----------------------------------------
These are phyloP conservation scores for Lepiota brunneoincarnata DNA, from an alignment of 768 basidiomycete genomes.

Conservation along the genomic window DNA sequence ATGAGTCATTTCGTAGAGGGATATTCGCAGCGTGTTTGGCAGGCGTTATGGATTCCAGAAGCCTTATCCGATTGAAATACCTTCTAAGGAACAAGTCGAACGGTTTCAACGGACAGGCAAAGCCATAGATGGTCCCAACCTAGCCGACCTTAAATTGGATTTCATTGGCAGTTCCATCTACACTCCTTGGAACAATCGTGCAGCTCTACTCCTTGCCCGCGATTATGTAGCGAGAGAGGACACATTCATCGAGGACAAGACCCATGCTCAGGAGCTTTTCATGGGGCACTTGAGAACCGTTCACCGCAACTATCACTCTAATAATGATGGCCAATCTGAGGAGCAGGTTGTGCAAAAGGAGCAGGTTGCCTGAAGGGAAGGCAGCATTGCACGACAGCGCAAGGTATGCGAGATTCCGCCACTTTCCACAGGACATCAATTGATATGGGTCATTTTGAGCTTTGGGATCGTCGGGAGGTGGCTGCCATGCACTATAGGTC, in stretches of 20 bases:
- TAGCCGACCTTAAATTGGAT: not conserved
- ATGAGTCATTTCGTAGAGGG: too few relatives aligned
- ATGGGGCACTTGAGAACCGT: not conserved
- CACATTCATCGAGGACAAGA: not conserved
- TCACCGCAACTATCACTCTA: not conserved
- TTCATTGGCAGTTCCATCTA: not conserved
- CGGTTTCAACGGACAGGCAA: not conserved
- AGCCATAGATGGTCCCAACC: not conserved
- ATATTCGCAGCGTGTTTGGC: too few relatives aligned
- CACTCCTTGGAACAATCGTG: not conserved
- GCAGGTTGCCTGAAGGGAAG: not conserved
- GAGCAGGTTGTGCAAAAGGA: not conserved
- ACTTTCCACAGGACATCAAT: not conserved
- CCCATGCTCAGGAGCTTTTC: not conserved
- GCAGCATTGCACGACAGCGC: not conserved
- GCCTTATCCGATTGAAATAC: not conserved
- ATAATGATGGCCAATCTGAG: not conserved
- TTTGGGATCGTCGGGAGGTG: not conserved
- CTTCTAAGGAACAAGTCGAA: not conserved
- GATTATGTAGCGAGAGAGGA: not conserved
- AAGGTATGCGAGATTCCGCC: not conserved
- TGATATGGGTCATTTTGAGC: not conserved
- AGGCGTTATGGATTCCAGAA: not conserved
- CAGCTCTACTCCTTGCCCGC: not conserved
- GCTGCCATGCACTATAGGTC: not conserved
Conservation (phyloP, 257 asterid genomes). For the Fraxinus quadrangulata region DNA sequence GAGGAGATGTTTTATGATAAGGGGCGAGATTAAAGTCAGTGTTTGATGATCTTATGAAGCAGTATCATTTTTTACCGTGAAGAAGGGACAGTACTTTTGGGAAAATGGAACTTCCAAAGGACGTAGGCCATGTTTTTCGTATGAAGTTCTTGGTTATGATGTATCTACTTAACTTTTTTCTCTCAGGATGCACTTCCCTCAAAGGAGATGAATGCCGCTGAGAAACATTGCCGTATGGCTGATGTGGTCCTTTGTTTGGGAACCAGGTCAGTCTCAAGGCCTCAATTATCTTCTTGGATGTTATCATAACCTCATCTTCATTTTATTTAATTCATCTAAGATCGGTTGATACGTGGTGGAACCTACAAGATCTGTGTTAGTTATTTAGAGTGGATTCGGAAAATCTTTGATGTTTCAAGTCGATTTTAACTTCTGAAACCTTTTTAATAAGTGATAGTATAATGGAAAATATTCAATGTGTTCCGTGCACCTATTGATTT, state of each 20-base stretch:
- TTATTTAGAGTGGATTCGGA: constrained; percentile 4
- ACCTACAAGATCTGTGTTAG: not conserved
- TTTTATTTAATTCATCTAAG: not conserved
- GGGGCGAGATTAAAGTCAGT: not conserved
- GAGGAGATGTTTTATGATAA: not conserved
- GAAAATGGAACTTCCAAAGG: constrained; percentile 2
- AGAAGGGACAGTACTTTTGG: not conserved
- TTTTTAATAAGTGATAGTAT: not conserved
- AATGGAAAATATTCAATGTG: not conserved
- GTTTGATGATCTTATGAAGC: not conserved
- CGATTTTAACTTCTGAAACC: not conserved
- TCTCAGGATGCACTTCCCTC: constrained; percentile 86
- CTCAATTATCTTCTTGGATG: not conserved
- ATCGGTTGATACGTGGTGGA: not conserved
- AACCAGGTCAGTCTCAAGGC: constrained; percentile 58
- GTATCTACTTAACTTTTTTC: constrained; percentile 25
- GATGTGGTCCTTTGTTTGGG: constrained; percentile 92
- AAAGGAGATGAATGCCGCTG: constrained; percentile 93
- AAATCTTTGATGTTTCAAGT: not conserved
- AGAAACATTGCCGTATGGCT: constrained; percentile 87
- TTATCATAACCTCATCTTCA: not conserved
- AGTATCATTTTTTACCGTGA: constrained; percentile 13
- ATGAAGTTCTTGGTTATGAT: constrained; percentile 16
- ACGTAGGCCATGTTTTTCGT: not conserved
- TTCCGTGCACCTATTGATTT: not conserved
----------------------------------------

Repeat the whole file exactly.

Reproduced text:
These are phyloP conservation scores for Lepiota brunneoincarnata DNA, from an alignment of 768 basidiomycete genomes.

Conservation along the genomic window DNA sequence ATGAGTCATTTCGTAGAGGGATATTCGCAGCGTGTTTGGCAGGCGTTATGGATTCCAGAAGCCTTATCCGATTGAAATACCTTCTAAGGAACAAGTCGAACGGTTTCAACGGACAGGCAAAGCCATAGATGGTCCCAACCTAGCCGACCTTAAATTGGATTTCATTGGCAGTTCCATCTACACTCCTTGGAACAATCGTGCAGCTCTACTCCTTGCCCGCGATTATGTAGCGAGAGAGGACACATTCATCGAGGACAAGACCCATGCTCAGGAGCTTTTCATGGGGCACTTGAGAACCGTTCACCGCAACTATCACTCTAATAATGATGGCCAATCTGAGGAGCAGGTTGTGCAAAAGGAGCAGGTTGCCTGAAGGGAAGGCAGCATTGCACGACAGCGCAAGGTATGCGAGATTCCGCCACTTTCCACAGGACATCAATTGATATGGGTCATTTTGAGCTTTGGGATCGTCGGGAGGTGGCTGCCATGCACTATAGGTC, in stretches of 20 bases:
- TAGCCGACCTTAAATTGGAT: not conserved
- ATGAGTCATTTCGTAGAGGG: too few relatives aligned
- ATGGGGCACTTGAGAACCGT: not conserved
- CACATTCATCGAGGACAAGA: not conserved
- TCACCGCAACTATCACTCTA: not conserved
- TTCATTGGCAGTTCCATCTA: not conserved
- CGGTTTCAACGGACAGGCAA: not conserved
- AGCCATAGATGGTCCCAACC: not conserved
- ATATTCGCAGCGTGTTTGGC: too few relatives aligned
- CACTCCTTGGAACAATCGTG: not conserved
- GCAGGTTGCCTGAAGGGAAG: not conserved
- GAGCAGGTTGTGCAAAAGGA: not conserved
- ACTTTCCACAGGACATCAAT: not conserved
- CCCATGCTCAGGAGCTTTTC: not conserved
- GCAGCATTGCACGACAGCGC: not conserved
- GCCTTATCCGATTGAAATAC: not conserved
- ATAATGATGGCCAATCTGAG: not conserved
- TTTGGGATCGTCGGGAGGTG: not conserved
- CTTCTAAGGAACAAGTCGAA: not conserved
- GATTATGTAGCGAGAGAGGA: not conserved
- AAGGTATGCGAGATTCCGCC: not conserved
- TGATATGGGTCATTTTGAGC: not conserved
- AGGCGTTATGGATTCCAGAA: not conserved
- CAGCTCTACTCCTTGCCCGC: not conserved
- GCTGCCATGCACTATAGGTC: not conserved
Conservation (phyloP, 257 asterid genomes). For the Fraxinus quadrangulata region DNA sequence GAGGAGATGTTTTATGATAAGGGGCGAGATTAAAGTCAGTGTTTGATGATCTTATGAAGCAGTATCATTTTTTACCGTGAAGAAGGGACAGTACTTTTGGGAAAATGGAACTTCCAAAGGACGTAGGCCATGTTTTTCGTATGAAGTTCTTGGTTATGATGTATCTACTTAACTTTTTTCTCTCAGGATGCACTTCCCTCAAAGGAGATGAATGCCGCTGAGAAACATTGCCGTATGGCTGATGTGGTCCTTTGTTTGGGAACCAGGTCAGTCTCAAGGCCTCAATTATCTTCTTGGATGTTATCATAACCTCATCTTCATTTTATTTAATTCATCTAAGATCGGTTGATACGTGGTGGAACCTACAAGATCTGTGTTAGTTATTTAGAGTGGATTCGGAAAATCTTTGATGTTTCAAGTCGATTTTAACTTCTGAAACCTTTTTAATAAGTGATAGTATAATGGAAAATATTCAATGTGTTCCGTGCACCTATTGATTT, state of each 20-base stretch:
- TTATTTAGAGTGGATTCGGA: constrained; percentile 4
- ACCTACAAGATCTGTGTTAG: not conserved
- TTTTATTTAATTCATCTAAG: not conserved
- GGGGCGAGATTAAAGTCAGT: not conserved
- GAGGAGATGTTTTATGATAA: not conserved
- GAAAATGGAACTTCCAAAGG: constrained; percentile 2
- AGAAGGGACAGTACTTTTGG: not conserved
- TTTTTAATAAGTGATAGTAT: not conserved
- AATGGAAAATATTCAATGTG: not conserved
- GTTTGATGATCTTATGAAGC: not conserved
- CGATTTTAACTTCTGAAACC: not conserved
- TCTCAGGATGCACTTCCCTC: constrained; percentile 86
- CTCAATTATCTTCTTGGATG: not conserved
- ATCGGTTGATACGTGGTGGA: not conserved
- AACCAGGTCAGTCTCAAGGC: constrained; percentile 58
- GTATCTACTTAACTTTTTTC: constrained; percentile 25
- GATGTGGTCCTTTGTTTGGG: constrained; percentile 92
- AAAGGAGATGAATGCCGCTG: constrained; percentile 93
- AAATCTTTGATGTTTCAAGT: not conserved
- AGAAACATTGCCGTATGGCT: constrained; percentile 87
- TTATCATAACCTCATCTTCA: not conserved
- AGTATCATTTTTTACCGTGA: constrained; percentile 13
- ATGAAGTTCTTGGTTATGAT: constrained; percentile 16
- ACGTAGGCCATGTTTTTCGT: not conserved
- TTCCGTGCACCTATTGATTT: not conserved